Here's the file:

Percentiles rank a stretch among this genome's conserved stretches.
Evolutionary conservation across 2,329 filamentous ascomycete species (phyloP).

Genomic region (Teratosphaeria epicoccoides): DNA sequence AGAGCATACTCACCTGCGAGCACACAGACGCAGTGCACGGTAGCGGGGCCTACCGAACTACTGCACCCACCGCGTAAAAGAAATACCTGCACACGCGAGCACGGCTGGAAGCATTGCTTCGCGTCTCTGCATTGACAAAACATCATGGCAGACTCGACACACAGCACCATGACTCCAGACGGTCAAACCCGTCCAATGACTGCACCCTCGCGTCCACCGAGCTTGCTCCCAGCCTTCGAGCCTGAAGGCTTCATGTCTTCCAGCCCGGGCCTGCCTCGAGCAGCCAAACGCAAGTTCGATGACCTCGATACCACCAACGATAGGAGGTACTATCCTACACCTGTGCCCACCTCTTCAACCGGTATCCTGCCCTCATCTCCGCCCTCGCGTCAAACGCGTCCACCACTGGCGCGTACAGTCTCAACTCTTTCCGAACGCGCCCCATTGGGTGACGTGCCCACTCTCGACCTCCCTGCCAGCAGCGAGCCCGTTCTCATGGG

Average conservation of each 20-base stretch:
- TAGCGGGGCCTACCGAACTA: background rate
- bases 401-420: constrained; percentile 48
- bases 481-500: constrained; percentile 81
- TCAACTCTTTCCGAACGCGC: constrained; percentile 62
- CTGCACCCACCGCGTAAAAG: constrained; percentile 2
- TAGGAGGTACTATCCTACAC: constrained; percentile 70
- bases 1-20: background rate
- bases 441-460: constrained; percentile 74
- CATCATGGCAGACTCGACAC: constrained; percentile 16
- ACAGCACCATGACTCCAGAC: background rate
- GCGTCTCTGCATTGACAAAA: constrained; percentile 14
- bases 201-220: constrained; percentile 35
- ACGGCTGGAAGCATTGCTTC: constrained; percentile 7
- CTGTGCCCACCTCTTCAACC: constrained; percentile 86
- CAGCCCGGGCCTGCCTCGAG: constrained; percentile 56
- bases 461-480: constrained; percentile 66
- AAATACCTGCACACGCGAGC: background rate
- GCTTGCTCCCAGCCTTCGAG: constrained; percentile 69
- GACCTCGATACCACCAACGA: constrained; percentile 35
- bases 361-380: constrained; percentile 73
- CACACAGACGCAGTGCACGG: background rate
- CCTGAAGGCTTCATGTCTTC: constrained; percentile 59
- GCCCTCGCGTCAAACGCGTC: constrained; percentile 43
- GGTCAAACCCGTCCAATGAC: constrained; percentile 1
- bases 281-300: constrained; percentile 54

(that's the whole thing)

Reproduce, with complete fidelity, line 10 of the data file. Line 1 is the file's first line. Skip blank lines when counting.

- TAGGAGGTACTATCCTACAC: constrained; percentile 70